• The service provided care and treatment based on national guidance and evidence-based practice.
  • Staff gave patients enough food and drink to meet their needs and improve their health. They used special feeding and hydration techniques when necessary.
  • Staff assessed and monitored patients regularly to see if they were in pain and gave pain relief in a timely way.
  • The service made sure staff were competent for their roles.
  • Staff supported patients to make informed decisions about their care and treatment. They followed national guidance to gain patients’ consent.
  • Staff treated patients with compassion and kindness.
  • Staff provided emotional support to patients, families and carers to minimise their distress. They understood patients’ personal, cultural and religious needs.
  • Staff supported and involved patients, families and carers to understand their condition and make decisions about their care and treatment.
  • The service took account of patients’ individual needs and preferences. Staff made reasonable adjustments to help patients access services. They coordinated care with other services and providers.
  • Waiting times from referral to treatment and arrangements to admit, treat and discharge patients were in line with national standards.
  • It was easy for people to give feedback and raise concerns about care received. The service treated concerns and complaints seriously, investigated them and shared lessons learned with all staff.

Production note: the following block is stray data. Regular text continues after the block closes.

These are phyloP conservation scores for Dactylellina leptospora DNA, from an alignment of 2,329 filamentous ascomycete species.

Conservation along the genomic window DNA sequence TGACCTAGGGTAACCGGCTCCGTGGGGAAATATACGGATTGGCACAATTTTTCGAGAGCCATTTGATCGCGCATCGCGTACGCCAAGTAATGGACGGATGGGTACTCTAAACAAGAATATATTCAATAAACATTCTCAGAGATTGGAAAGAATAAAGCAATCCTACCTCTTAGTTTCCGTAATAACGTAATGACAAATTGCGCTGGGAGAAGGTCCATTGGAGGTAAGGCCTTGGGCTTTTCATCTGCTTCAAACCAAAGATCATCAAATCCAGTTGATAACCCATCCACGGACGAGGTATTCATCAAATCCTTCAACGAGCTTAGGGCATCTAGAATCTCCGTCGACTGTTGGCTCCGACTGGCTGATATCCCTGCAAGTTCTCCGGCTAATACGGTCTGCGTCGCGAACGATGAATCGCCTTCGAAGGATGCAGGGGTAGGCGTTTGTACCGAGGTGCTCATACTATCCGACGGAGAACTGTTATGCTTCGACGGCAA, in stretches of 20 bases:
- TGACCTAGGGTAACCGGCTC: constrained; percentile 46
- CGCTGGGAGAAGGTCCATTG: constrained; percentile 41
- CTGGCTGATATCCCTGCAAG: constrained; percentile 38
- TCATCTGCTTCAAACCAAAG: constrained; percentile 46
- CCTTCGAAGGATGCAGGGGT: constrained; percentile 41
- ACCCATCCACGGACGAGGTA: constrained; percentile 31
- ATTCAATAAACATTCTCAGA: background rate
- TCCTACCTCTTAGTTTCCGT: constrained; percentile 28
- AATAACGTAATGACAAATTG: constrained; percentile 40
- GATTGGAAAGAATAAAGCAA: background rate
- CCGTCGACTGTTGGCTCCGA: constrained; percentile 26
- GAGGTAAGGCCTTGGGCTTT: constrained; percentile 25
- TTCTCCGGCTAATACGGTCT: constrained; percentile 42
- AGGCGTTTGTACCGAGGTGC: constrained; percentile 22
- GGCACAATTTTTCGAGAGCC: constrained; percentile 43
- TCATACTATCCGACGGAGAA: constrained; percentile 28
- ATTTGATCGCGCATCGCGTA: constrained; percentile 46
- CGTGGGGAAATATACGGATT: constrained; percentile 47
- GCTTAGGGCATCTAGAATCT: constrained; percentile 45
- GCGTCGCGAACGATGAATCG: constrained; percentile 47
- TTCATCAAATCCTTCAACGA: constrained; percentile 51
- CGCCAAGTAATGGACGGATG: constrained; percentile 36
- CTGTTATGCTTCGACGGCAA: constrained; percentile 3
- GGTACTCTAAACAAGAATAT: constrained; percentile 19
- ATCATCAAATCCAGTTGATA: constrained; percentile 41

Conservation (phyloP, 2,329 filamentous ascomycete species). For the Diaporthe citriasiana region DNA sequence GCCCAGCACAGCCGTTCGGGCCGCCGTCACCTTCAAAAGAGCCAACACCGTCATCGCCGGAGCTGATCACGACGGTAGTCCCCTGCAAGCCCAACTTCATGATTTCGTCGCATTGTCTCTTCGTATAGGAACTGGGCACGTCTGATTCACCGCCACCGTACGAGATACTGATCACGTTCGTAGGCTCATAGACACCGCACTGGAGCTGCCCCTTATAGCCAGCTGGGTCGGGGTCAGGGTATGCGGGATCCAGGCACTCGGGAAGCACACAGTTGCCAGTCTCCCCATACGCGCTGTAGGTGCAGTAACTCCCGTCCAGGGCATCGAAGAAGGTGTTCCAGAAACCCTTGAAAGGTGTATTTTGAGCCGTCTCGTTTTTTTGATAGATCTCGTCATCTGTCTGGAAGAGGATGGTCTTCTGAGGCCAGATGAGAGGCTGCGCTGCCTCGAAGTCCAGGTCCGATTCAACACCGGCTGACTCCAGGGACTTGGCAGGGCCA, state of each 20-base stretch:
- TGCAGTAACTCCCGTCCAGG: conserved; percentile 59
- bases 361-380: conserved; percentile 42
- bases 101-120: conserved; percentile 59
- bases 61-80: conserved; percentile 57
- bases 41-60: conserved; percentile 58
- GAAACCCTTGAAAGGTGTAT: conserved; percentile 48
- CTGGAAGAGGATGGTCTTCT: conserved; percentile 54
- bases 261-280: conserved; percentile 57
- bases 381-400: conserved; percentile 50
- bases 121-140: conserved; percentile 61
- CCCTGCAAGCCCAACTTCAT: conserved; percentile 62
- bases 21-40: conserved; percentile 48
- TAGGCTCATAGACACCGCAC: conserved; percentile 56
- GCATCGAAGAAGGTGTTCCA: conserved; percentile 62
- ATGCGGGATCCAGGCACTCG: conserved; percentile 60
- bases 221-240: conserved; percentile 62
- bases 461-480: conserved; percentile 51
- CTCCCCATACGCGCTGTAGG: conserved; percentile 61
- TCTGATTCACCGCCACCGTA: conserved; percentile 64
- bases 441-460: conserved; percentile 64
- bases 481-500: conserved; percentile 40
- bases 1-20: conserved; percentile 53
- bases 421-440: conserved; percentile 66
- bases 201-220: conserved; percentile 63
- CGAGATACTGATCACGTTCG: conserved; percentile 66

• Leaders had the integrity, skills and abilities to run the service. They understood and managed the priorities and issues the service faced. They were visible and approachable in the service for patients and staff.
  • The service had a vision for what it wanted to achieve and a strategy to turn it into action.
  • The service had an open culture where patients, their families and staff could raise concerns without fear.
  • Leaders operated effective governance processes throughout the service and with partner organisations.
  • Leaders and teams used systems to manage performance effectively. They identified and escalated relevant risks and issues and identified actions to reduce their impact.

We found areas of practice that require improvement:

Surgery

  • At the last inspection hand hygiene audits showed variable results for bare below the elbow and for hand hygiene at appropriate times. At this inspection although we found good practice and audit results that showed good hand hygiene, we also observed instances where hand hygiene standards were not being maintained. In theatres we observed excessive glove usage with minimal hand hygiene taking place between glove changes. In the anaesthetic room we observed instances where staff were not decontaminating their hands after patient contact. In pre assessment we observed an occasion where a member of staff did not use alcohol gel or wash hands prior to applying gloves and did not wash hands post procedure.
  • Information was collected for monitoring ongoing harm free care. However, this information was not on display to patients.

Outpatients

  • Although the service generally controlled infection risk well, compliance levels with hand hygiene and bare below the elbow standards were low. Hand hygiene audits for January and February 2019 found that compliance rate was 32% and 29% respectively. The department had an action plan in place.
  • The treatment room did not meet all the environmental requirements set out in the BMI policy Surgical Procedures in Outpatients, due to a lack of ventilation and the presence of a suspended ceiling. An appropriate local standard operating procedure was in place to mitigate the risk.

Critical Care